The Government has published its long-awaited response to its Online Harms consultation. Confirming the intention to impose a duty of care to keep users safe online, the Secretary of State told Parliament online platforms "will no longer be able to mark their own homework".

Ofcom has been confirmed as the new online harms regulator and will be given robust enforcement tools to tackle non-compliance, including the power to issue eye-watering fines of up to £18 million or 10% of global annual turnover (whichever is higher). For the most egregious breaches, the regulator will also be able to disrupt a company's UK business activities in the UK, including blocking online access. In what appears to be a victory for concern about deterring big tech investment in the UK in the post-Corona / post-Brexit world, the proposals fail to include immediate measures for prosecuting senior executives for breach of the duty of care. However, the Government warned it would introduce criminal sanctions if necessary.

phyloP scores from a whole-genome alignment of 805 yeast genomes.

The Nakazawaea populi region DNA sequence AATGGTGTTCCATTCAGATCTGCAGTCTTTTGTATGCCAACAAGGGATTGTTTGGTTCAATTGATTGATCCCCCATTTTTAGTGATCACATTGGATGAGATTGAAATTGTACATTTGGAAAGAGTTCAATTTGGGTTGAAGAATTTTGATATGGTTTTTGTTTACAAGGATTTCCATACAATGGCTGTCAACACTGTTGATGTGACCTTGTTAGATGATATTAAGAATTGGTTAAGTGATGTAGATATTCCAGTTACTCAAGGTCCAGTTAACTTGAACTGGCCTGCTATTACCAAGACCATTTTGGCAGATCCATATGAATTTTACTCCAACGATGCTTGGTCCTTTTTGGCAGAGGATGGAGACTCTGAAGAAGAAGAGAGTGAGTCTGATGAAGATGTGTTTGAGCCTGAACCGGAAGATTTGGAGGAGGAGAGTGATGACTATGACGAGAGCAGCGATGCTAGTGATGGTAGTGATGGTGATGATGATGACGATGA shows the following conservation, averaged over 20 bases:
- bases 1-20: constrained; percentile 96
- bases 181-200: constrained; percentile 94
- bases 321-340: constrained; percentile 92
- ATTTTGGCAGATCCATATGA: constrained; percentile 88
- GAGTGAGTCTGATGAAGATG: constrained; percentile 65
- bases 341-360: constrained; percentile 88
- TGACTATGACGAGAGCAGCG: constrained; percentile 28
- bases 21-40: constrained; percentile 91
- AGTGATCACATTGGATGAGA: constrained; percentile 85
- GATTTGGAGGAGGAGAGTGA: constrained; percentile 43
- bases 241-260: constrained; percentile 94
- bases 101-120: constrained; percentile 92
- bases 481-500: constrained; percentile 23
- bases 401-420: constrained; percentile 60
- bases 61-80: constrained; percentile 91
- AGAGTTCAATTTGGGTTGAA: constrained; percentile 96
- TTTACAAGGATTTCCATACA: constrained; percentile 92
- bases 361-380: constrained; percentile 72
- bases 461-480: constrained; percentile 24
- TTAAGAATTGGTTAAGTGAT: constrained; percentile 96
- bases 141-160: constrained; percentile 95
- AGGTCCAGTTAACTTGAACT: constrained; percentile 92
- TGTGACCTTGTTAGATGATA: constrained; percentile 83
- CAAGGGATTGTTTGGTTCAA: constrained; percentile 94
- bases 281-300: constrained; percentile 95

The new regulatory framework will apply to public communication channels and services where users expect a greater degree of privacy – for example, online instant messaging services and closed social media groups. In a victory for freedom of expression, though, content published by a news organisations on their own sites will not be within regulatory scope and users' comments will also be exempt.

Alongside its response, the Government has published two interim codes of practice. The codes provide voluntary guidance for companies to help them mitigate the range of risks from online terrorist content and activity and child sexual exploitation and abuse, ahead of the online harms regulator becoming operational.

The Government has committed to having the Online Safety Bill, which will give effect to the proposed regulatory framework, ready by 2021.

The content of this article is intended to provide a general guide to the subject matter. Specialist advice should be sought about your specific circumstances.